Generic Name: cyclophosphamide (oral and injection)
- What is cyclophosphamide?
- What are the possible side effects of cyclophosphamide?
- What is the most important information I should know about cyclophosphamide?
- What should I discuss with my healthcare provider before taking cyclophosphamide?
- How is cyclophosphamide given?
- What happens if I miss a dose?
- What happens if I overdose?
- What should I avoid while taking cyclophosphamide?
- What other drugs will affect cyclophosphamide?
- Where can I get more information?
What is cyclophosphamide?
Cyclophosphamide is a cancer medication that interferes with the growth and spread of cancer cells in the body.
Cyclophosphamide is used to treat several types of cancer. Cyclophosphamide is also used to treat certain cases of nephrotic syndrome (kidney disease) in children.
Cyclophosphamide may also be used for purposes not listed in this medication guide.
What are the possible side effects of cyclophosphamide?
Get emergency medical help if you have signs of an allergic reaction: hives; difficult breathing; swelling of your face, lips, tongue, or throat.
Call your doctor at once if you have:
- blood in your urine or stools, pain or burning when you urinate;
- pale skin, feeling light-headed, rapid heart rate, trouble concentrating;
- sudden chest pain or discomfort, wheezing, dry cough or hack, feeling short of breath on exertion;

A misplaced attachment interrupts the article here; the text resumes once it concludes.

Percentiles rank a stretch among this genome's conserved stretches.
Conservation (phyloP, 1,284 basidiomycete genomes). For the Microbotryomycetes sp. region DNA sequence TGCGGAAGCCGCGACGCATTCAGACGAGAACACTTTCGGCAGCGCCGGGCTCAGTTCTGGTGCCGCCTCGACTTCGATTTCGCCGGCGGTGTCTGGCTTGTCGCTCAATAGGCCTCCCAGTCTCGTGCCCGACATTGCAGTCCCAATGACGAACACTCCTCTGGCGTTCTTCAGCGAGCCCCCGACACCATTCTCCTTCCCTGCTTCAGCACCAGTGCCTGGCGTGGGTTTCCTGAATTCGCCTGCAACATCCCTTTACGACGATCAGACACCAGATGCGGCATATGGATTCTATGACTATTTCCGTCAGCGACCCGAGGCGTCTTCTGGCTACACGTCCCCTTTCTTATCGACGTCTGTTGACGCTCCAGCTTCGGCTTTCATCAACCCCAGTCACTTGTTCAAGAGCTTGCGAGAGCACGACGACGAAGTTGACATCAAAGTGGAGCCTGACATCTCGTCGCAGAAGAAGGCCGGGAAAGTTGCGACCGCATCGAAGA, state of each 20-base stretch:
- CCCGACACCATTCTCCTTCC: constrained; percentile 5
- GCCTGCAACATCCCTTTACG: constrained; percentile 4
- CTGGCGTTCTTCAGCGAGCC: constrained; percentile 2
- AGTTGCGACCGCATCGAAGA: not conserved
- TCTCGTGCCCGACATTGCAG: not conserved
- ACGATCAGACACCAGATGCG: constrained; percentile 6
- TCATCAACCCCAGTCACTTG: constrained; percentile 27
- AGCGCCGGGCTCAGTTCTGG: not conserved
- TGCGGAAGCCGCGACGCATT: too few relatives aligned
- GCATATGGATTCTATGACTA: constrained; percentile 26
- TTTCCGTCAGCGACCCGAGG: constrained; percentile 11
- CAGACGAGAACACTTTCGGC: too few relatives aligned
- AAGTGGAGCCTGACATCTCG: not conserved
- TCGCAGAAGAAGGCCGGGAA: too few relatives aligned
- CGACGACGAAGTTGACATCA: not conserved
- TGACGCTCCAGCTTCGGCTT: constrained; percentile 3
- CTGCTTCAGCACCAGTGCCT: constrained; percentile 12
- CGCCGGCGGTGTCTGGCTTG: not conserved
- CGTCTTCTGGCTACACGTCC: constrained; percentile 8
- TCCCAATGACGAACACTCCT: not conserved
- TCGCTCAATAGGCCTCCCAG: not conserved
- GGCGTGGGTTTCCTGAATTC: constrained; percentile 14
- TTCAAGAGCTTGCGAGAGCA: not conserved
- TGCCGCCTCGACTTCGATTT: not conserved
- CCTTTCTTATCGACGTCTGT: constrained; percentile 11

- fever, chills, body aches, flu symptoms, sores in your mouth and throat;
- easy bruising, unusual bleeding (nose, mouth, vagina, or rectum), purple or red pinpoint spots under your skin;
- extreme thirst with headache, vomiting, and weakness;
- jaundice (yellowing of the skin or eyes); or
- severe skin reaction -- fever, sore throat, swelling in your face or tongue, burning in your eyes, skin pain, followed by a red or purple skin rash that spreads (especially in the face or upper body) and causes blistering and peeling.
Common side effects may include:
- nausea, loss of appetite, stomach pain or upset, diarrhea;
- temporary hair loss;
- a wound that will not heal;
- missed menstrual periods;
- changes in skin color; or
- changes in nails.
This is not a complete list of side effects and others may occur. Call your doctor for medical advice about side effects. You may report side effects to FDA at 1-800-FDA-1088.
What is the most important information I should know about cyclophosphamide?
You should not use cyclophosphamide if you have severe bone marrow suppression.
What should I discuss with my healthcare provider before taking cyclophosphamide?
You should not use cyclophosphamide if you are allergic to it, or if you have severe bone marrow suppression.
To make sure cyclophosphamide is safe for you, tell your doctor if you have:
- an active or recent infection;
- a weak immune system (caused by disease or by using certain medicines);
- heart disease;
- kidney disease;
- liver disease;
- if you are receiving other cancer treatments; or
- if you have ever received radiation treatment.
Using cyclophosphamide may increase your risk of developing other types of cancer, such as bladder cancer. Talk with your doctor about your specific risk.
Do not use cyclophosphamide if you are pregnant. It could harm the unborn baby. Use effective birth control, and tell your doctor if you become pregnant during treatment.
This medication may affect fertility (your ability to have children), whether you are a man or a woman.
Cyclophosphamide can pass into breast milk and may harm a nursing baby. You should not breast-feed while you are using this medication.